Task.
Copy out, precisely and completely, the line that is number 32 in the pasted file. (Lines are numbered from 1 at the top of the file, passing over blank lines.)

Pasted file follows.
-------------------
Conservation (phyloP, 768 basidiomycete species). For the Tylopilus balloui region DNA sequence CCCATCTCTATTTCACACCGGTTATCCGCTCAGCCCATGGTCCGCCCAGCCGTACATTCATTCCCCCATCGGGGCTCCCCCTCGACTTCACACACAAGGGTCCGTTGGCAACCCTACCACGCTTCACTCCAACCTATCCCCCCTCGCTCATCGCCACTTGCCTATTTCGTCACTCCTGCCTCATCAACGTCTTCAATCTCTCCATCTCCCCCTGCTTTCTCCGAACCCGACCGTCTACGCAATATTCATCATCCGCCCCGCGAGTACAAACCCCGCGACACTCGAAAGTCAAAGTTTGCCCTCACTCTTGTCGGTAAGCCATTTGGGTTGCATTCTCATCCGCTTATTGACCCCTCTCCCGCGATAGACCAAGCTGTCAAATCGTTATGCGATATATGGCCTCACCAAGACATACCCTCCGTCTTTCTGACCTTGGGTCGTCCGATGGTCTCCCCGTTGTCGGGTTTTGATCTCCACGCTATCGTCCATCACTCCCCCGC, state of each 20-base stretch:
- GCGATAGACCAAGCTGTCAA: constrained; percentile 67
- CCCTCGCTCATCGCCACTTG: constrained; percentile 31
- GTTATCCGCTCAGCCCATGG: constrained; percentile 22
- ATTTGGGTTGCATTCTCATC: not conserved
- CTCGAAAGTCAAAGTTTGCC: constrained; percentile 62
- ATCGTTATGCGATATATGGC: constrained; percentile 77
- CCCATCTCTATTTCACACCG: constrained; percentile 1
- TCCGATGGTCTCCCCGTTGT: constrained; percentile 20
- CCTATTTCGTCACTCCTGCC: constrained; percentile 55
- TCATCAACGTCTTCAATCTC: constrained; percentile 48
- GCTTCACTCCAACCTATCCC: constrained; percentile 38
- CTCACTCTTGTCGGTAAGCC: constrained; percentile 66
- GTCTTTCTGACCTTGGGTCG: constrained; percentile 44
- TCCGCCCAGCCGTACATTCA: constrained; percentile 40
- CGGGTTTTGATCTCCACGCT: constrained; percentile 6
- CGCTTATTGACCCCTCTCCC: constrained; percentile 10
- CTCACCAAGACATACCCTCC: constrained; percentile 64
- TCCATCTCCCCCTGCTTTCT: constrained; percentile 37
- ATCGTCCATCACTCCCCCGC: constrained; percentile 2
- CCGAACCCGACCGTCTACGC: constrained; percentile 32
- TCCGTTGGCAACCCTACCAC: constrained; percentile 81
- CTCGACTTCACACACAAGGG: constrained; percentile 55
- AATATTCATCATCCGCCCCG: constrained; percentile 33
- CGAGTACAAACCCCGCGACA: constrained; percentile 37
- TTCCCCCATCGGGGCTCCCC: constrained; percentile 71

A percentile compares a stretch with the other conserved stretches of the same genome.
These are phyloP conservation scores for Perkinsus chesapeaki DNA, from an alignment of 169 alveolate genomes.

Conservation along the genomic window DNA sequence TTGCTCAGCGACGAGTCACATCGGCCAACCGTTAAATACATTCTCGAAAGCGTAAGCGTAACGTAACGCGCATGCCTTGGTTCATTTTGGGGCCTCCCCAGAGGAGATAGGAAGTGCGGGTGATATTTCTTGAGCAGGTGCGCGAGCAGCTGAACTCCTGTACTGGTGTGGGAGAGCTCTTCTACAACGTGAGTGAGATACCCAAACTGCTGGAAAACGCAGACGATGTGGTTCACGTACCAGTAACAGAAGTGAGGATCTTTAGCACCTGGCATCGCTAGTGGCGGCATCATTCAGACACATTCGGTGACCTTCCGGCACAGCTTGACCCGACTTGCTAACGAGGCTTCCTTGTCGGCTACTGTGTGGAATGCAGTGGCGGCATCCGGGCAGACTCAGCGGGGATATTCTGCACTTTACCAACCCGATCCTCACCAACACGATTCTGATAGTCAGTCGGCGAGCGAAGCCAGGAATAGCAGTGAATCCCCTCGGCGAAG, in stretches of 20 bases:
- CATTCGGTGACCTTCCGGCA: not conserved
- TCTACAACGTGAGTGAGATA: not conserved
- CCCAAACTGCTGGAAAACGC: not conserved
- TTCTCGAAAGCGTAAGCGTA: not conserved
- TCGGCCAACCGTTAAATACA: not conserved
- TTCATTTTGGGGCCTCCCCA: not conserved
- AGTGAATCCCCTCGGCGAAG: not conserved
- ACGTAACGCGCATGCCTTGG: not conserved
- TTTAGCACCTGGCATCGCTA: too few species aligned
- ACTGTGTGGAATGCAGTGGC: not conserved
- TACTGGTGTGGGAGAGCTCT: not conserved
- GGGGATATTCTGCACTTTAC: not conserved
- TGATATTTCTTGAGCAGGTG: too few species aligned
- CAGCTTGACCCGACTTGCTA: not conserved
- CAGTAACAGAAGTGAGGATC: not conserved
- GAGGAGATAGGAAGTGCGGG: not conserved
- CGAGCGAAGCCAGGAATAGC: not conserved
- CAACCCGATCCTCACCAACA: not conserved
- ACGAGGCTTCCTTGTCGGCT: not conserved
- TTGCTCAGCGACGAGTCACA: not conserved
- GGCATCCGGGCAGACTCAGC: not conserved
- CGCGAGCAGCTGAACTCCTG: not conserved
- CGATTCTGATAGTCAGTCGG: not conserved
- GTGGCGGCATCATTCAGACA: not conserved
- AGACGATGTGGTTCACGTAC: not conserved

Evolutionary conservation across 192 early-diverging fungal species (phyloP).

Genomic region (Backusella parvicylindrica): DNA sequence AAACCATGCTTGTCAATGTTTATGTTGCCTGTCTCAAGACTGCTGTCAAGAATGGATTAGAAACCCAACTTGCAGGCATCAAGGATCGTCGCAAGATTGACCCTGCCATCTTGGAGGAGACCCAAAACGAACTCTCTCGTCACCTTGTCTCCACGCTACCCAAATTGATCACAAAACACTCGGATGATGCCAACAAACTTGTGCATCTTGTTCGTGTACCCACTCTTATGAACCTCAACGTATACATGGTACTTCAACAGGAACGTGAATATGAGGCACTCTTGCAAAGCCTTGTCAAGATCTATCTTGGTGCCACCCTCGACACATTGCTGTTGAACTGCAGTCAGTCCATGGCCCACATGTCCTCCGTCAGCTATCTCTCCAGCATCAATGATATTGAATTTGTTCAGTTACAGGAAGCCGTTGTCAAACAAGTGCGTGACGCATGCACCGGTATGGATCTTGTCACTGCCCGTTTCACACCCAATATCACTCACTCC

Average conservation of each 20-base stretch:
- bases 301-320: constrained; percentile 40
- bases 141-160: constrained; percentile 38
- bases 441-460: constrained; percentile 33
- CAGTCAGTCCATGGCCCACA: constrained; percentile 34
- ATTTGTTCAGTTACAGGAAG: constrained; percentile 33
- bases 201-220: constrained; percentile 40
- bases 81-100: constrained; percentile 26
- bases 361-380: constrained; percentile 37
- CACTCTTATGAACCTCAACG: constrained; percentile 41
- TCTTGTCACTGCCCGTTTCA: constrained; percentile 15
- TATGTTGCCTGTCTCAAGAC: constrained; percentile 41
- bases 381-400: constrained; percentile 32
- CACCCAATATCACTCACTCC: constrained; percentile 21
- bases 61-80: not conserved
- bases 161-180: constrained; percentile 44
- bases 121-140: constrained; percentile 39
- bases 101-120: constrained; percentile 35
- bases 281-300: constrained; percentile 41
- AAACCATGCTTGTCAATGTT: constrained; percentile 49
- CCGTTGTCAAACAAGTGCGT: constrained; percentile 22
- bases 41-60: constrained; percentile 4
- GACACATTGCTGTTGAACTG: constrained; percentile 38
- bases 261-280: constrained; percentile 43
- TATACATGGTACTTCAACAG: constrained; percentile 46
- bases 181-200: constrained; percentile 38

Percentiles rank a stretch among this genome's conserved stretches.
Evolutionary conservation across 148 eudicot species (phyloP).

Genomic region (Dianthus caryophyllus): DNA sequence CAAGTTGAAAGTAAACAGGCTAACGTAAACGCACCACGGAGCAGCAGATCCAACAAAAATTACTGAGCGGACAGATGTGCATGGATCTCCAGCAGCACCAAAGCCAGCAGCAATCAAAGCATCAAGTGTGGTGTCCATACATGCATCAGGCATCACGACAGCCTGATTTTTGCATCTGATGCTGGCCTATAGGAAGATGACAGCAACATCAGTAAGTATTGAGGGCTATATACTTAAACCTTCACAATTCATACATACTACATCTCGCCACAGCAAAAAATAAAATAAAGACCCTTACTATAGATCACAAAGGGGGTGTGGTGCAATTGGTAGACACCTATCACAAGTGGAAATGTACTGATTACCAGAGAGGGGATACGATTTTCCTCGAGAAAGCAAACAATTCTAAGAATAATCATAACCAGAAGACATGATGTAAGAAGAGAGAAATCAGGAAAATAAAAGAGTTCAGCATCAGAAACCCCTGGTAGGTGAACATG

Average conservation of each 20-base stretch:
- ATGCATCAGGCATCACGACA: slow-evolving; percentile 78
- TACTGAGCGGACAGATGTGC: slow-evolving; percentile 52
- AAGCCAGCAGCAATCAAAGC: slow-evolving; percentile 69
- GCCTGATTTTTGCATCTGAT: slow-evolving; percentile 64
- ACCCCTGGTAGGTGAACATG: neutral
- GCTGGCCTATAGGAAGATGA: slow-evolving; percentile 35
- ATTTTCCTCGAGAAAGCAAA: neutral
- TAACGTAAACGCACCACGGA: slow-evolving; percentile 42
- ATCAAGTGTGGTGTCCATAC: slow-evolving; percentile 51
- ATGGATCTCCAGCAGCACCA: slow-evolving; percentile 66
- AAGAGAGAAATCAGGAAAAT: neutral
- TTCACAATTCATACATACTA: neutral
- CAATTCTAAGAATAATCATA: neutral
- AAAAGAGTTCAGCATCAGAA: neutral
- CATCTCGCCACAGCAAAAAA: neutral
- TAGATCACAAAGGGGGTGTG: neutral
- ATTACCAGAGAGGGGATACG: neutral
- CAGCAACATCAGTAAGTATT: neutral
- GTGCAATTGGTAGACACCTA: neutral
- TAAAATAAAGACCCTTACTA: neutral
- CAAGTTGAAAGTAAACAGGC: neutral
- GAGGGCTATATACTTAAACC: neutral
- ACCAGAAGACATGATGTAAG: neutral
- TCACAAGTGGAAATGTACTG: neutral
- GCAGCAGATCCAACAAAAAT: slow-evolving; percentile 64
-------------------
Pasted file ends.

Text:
- CCCAAACTGCTGGAAAACGC: not conserved